- Policy Resources
- News & Analysis
- Your State
PSN on October 5, 2006 - 10:12am
When reporters exposed a massive wiretapping program and phone call database orchestrated by the National Security Agency with apparent help from a number of phone companies, many consumers felt rightfully that their privacy rights had been violated.
In Vermont, they decided to do something about it. Spurred on by citizens, the Governor, and consumer protection officials, they launched investigation into the privacy violations. That investigation is now being held up by a lawsuit filed by the federal government accusing the state of overstepping its bounds.
The information that Verizon and AT&T made consumer records available to the federal government was reported widely upon earlier this year. In response to inquiries, the phone companies have made bland and ambiguous statements like this one released by AT&T for this story: "AT&T is fully committed to protecting our customers' privacy and we do not comment on matters of national security."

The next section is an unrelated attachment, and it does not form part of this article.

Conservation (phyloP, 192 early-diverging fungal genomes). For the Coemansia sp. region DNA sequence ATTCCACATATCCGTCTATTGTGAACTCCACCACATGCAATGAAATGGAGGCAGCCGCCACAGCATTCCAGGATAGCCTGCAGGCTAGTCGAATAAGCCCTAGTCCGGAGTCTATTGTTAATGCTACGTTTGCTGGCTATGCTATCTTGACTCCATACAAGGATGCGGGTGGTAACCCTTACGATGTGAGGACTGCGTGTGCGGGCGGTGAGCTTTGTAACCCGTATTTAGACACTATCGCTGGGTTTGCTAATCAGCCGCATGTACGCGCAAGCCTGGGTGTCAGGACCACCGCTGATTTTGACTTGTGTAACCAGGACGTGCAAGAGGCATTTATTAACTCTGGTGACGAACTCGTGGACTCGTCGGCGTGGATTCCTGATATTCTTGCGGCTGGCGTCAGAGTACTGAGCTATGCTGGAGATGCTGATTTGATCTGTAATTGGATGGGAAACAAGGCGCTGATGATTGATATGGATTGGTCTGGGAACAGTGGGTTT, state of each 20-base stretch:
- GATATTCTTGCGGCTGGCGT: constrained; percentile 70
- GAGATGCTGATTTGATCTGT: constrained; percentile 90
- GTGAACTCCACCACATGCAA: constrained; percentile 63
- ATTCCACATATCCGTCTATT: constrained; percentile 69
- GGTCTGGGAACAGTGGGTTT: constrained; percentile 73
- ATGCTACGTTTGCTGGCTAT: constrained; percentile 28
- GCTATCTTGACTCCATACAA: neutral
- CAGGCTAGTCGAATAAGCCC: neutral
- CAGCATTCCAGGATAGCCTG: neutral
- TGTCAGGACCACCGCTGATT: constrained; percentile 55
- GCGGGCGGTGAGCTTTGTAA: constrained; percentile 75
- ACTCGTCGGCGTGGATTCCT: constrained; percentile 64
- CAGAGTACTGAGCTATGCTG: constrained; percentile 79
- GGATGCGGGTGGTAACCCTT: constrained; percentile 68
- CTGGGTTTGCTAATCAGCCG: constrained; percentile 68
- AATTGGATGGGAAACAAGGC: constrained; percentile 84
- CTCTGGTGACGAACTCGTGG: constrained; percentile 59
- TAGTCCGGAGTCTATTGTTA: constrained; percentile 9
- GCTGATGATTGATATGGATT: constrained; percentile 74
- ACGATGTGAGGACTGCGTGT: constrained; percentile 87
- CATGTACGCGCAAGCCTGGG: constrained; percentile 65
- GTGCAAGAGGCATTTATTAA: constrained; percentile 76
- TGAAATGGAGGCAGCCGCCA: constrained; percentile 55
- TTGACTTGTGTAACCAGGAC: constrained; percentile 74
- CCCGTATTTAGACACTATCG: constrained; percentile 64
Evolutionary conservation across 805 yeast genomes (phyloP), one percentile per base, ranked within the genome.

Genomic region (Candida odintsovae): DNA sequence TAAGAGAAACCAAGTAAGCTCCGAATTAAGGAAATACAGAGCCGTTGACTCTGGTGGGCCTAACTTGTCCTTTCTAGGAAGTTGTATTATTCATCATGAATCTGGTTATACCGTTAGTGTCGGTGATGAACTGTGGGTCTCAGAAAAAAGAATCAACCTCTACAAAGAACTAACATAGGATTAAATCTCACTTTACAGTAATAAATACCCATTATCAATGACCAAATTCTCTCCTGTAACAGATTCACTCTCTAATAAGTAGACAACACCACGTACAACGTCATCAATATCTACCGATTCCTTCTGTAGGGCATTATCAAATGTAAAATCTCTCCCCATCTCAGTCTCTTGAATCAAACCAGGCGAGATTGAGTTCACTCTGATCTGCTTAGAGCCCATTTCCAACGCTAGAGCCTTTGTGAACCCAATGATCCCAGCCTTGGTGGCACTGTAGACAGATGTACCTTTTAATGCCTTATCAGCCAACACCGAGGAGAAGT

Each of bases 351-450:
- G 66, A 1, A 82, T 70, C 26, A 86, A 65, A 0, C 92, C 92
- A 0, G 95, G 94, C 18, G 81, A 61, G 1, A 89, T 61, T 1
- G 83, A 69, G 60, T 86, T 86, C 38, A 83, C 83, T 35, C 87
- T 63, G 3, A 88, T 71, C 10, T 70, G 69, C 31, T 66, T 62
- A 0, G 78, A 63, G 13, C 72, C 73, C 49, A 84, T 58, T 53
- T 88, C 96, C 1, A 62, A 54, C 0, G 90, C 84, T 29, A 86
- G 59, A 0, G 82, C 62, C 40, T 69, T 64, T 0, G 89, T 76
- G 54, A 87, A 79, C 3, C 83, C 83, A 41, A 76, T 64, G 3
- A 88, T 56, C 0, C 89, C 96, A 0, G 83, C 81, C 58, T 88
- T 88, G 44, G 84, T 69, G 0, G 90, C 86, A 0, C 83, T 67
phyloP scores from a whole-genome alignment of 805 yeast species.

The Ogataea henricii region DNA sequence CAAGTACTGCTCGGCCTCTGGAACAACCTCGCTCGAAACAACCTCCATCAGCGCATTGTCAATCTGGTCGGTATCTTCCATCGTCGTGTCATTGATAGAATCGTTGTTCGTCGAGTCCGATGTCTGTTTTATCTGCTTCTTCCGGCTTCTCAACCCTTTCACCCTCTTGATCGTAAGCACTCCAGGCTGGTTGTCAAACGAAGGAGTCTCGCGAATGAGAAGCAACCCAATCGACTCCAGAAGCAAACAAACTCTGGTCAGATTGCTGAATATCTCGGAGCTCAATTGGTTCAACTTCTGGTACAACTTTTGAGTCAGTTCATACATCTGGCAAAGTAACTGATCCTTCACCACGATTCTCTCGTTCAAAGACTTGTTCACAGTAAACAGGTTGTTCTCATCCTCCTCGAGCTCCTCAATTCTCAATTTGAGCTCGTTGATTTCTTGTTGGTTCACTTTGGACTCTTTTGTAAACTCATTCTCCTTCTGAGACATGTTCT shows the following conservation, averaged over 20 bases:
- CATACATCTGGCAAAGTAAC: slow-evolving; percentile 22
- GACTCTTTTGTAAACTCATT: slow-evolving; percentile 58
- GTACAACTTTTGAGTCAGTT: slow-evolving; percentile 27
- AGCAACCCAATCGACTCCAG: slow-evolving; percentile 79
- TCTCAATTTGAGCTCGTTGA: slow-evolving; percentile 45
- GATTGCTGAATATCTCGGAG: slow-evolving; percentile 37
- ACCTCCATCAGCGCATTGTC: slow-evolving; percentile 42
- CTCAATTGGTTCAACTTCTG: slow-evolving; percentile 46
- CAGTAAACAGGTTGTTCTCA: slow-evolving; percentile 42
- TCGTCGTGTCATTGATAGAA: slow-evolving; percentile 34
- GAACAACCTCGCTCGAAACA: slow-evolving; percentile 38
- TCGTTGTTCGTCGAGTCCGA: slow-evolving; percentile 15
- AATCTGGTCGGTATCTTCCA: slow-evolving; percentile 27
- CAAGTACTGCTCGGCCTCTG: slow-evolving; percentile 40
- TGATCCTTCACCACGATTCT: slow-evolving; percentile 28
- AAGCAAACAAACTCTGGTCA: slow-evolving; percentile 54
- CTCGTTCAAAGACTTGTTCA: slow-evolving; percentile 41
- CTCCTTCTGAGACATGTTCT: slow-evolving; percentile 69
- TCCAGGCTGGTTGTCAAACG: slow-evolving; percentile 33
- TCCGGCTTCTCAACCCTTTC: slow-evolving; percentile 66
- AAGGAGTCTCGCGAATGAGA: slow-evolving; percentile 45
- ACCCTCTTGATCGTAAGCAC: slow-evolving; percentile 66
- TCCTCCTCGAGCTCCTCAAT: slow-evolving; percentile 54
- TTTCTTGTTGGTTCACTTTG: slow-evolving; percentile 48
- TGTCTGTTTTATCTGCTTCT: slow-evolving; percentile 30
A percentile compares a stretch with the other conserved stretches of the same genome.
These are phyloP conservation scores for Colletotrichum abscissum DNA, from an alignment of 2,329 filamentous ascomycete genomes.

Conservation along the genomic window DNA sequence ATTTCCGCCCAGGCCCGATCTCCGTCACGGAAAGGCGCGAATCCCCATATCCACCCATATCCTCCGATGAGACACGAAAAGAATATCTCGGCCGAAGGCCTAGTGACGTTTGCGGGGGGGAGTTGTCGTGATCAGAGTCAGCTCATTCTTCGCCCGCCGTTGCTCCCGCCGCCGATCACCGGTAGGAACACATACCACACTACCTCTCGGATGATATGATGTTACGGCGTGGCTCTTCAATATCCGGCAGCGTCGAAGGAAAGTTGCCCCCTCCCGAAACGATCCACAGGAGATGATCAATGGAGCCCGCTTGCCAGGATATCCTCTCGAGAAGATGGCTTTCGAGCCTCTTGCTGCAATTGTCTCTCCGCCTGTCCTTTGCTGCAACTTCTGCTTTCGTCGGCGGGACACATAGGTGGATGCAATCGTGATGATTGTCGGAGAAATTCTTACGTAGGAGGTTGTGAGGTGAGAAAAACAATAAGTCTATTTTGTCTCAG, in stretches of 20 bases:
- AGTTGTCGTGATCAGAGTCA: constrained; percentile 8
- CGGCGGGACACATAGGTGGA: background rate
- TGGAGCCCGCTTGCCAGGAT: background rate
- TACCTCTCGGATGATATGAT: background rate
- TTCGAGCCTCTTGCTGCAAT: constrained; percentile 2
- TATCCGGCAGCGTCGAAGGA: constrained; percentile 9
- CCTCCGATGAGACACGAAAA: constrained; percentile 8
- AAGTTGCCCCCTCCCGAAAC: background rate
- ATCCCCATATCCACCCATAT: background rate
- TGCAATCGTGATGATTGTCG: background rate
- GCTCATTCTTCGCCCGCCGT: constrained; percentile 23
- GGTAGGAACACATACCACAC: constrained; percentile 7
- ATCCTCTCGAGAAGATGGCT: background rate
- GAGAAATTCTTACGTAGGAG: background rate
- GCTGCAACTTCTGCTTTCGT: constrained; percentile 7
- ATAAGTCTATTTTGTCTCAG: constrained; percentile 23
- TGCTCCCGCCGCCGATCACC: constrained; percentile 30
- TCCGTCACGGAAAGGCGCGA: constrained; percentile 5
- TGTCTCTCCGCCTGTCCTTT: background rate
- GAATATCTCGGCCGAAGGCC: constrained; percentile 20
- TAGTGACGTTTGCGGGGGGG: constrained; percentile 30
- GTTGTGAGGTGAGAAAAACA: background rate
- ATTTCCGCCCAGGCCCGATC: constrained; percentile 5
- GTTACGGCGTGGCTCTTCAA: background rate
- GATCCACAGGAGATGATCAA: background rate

The federal lawsuit claims that Vermont's requesting information into what happened to the phone records of Vermont residents may be a threat to foreign intelligence gathering. The fact that Vermont is no longer considered to be "domestic" doubtless came as shocking news to the state's residents.
Ultimately, this battle will be fought out in court, determining to a large extent how much power states have to protect the rights of their residents.